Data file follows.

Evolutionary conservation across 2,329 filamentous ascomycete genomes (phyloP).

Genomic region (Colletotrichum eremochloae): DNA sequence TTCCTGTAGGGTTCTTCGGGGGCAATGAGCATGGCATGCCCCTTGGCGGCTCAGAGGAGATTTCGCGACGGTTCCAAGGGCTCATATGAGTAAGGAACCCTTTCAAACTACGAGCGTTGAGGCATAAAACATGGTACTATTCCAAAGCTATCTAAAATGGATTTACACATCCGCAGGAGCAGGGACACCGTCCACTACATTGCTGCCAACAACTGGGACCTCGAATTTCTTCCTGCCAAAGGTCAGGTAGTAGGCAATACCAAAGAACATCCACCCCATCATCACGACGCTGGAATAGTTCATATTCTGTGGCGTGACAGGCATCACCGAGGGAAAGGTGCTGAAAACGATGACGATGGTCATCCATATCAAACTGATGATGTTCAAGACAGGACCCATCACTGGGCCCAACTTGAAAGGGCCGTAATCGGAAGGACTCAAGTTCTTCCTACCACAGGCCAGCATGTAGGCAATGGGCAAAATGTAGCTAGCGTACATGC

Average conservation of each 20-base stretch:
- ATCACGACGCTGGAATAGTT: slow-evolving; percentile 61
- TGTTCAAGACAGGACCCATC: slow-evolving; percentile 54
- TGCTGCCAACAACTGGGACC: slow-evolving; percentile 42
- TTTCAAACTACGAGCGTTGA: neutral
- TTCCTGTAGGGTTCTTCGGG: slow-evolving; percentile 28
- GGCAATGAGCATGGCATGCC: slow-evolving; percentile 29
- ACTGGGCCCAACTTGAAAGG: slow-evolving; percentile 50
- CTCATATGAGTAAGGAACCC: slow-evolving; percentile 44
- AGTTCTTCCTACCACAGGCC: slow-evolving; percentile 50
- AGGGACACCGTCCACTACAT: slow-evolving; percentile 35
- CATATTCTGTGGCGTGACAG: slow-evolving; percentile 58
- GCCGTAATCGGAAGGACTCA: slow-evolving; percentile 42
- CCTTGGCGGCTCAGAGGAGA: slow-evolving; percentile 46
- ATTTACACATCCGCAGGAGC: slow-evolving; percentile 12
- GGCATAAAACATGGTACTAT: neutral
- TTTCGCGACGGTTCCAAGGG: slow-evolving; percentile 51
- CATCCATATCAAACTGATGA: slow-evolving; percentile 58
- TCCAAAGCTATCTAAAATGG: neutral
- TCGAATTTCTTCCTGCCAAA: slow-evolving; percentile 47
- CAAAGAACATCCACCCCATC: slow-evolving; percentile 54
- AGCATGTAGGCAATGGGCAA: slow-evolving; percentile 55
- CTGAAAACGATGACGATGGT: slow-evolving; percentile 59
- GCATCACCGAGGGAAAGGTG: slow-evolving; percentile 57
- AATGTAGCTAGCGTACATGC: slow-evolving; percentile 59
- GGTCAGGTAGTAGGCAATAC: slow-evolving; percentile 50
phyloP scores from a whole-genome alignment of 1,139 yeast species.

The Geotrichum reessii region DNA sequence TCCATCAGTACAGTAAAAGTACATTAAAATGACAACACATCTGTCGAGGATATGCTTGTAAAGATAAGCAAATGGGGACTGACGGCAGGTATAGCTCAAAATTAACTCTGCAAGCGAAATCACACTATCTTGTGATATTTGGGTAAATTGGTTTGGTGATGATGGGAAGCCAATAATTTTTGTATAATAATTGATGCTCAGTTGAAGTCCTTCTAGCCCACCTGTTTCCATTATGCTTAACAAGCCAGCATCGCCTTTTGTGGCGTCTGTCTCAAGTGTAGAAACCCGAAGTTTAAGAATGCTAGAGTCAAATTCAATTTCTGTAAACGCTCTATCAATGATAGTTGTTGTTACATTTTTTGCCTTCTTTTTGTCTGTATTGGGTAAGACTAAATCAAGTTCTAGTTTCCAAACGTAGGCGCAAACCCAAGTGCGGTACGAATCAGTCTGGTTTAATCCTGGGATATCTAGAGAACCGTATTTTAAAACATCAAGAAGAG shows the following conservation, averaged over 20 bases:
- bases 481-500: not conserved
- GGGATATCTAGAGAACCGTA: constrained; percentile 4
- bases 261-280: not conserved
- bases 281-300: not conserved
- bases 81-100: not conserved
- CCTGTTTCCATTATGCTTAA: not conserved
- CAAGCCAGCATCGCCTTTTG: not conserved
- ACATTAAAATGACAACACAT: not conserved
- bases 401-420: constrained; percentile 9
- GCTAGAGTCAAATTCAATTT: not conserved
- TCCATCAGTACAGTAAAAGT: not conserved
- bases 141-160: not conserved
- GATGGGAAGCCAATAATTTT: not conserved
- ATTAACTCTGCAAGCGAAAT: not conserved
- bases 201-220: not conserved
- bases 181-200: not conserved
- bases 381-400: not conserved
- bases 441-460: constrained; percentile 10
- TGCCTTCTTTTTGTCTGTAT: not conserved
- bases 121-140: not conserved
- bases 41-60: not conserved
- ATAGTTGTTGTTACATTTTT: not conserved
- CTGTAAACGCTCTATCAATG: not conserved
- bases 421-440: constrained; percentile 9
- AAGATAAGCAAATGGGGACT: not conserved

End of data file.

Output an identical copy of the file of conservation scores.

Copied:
Evolutionary conservation across 2,329 filamentous ascomycete genomes (phyloP).

Genomic region (Colletotrichum eremochloae): DNA sequence TTCCTGTAGGGTTCTTCGGGGGCAATGAGCATGGCATGCCCCTTGGCGGCTCAGAGGAGATTTCGCGACGGTTCCAAGGGCTCATATGAGTAAGGAACCCTTTCAAACTACGAGCGTTGAGGCATAAAACATGGTACTATTCCAAAGCTATCTAAAATGGATTTACACATCCGCAGGAGCAGGGACACCGTCCACTACATTGCTGCCAACAACTGGGACCTCGAATTTCTTCCTGCCAAAGGTCAGGTAGTAGGCAATACCAAAGAACATCCACCCCATCATCACGACGCTGGAATAGTTCATATTCTGTGGCGTGACAGGCATCACCGAGGGAAAGGTGCTGAAAACGATGACGATGGTCATCCATATCAAACTGATGATGTTCAAGACAGGACCCATCACTGGGCCCAACTTGAAAGGGCCGTAATCGGAAGGACTCAAGTTCTTCCTACCACAGGCCAGCATGTAGGCAATGGGCAAAATGTAGCTAGCGTACATGC

Average conservation of each 20-base stretch:
- ATCACGACGCTGGAATAGTT: slow-evolving; percentile 61
- TGTTCAAGACAGGACCCATC: slow-evolving; percentile 54
- TGCTGCCAACAACTGGGACC: slow-evolving; percentile 42
- TTTCAAACTACGAGCGTTGA: neutral
- TTCCTGTAGGGTTCTTCGGG: slow-evolving; percentile 28
- GGCAATGAGCATGGCATGCC: slow-evolving; percentile 29
- ACTGGGCCCAACTTGAAAGG: slow-evolving; percentile 50
- CTCATATGAGTAAGGAACCC: slow-evolving; percentile 44
- AGTTCTTCCTACCACAGGCC: slow-evolving; percentile 50
- AGGGACACCGTCCACTACAT: slow-evolving; percentile 35
- CATATTCTGTGGCGTGACAG: slow-evolving; percentile 58
- GCCGTAATCGGAAGGACTCA: slow-evolving; percentile 42
- CCTTGGCGGCTCAGAGGAGA: slow-evolving; percentile 46
- ATTTACACATCCGCAGGAGC: slow-evolving; percentile 12
- GGCATAAAACATGGTACTAT: neutral
- TTTCGCGACGGTTCCAAGGG: slow-evolving; percentile 51
- CATCCATATCAAACTGATGA: slow-evolving; percentile 58
- TCCAAAGCTATCTAAAATGG: neutral
- TCGAATTTCTTCCTGCCAAA: slow-evolving; percentile 47
- CAAAGAACATCCACCCCATC: slow-evolving; percentile 54
- AGCATGTAGGCAATGGGCAA: slow-evolving; percentile 55
- CTGAAAACGATGACGATGGT: slow-evolving; percentile 59
- GCATCACCGAGGGAAAGGTG: slow-evolving; percentile 57
- AATGTAGCTAGCGTACATGC: slow-evolving; percentile 59
- GGTCAGGTAGTAGGCAATAC: slow-evolving; percentile 50
phyloP scores from a whole-genome alignment of 1,139 yeast species.

The Geotrichum reessii region DNA sequence TCCATCAGTACAGTAAAAGTACATTAAAATGACAACACATCTGTCGAGGATATGCTTGTAAAGATAAGCAAATGGGGACTGACGGCAGGTATAGCTCAAAATTAACTCTGCAAGCGAAATCACACTATCTTGTGATATTTGGGTAAATTGGTTTGGTGATGATGGGAAGCCAATAATTTTTGTATAATAATTGATGCTCAGTTGAAGTCCTTCTAGCCCACCTGTTTCCATTATGCTTAACAAGCCAGCATCGCCTTTTGTGGCGTCTGTCTCAAGTGTAGAAACCCGAAGTTTAAGAATGCTAGAGTCAAATTCAATTTCTGTAAACGCTCTATCAATGATAGTTGTTGTTACATTTTTTGCCTTCTTTTTGTCTGTATTGGGTAAGACTAAATCAAGTTCTAGTTTCCAAACGTAGGCGCAAACCCAAGTGCGGTACGAATCAGTCTGGTTTAATCCTGGGATATCTAGAGAACCGTATTTTAAAACATCAAGAAGAG shows the following conservation, averaged over 20 bases:
- bases 481-500: not conserved
- GGGATATCTAGAGAACCGTA: constrained; percentile 4
- bases 261-280: not conserved
- bases 281-300: not conserved
- bases 81-100: not conserved
- CCTGTTTCCATTATGCTTAA: not conserved
- CAAGCCAGCATCGCCTTTTG: not conserved
- ACATTAAAATGACAACACAT: not conserved
- bases 401-420: constrained; percentile 9
- GCTAGAGTCAAATTCAATTT: not conserved
- TCCATCAGTACAGTAAAAGT: not conserved
- bases 141-160: not conserved
- GATGGGAAGCCAATAATTTT: not conserved
- ATTAACTCTGCAAGCGAAAT: not conserved
- bases 201-220: not conserved
- bases 181-200: not conserved
- bases 381-400: not conserved
- bases 441-460: constrained; percentile 10
- TGCCTTCTTTTTGTCTGTAT: not conserved
- bases 121-140: not conserved
- bases 41-60: not conserved
- ATAGTTGTTGTTACATTTTT: not conserved
- CTGTAAACGCTCTATCAATG: not conserved
- bases 421-440: constrained; percentile 9
- AAGATAAGCAAATGGGGACT: not conserved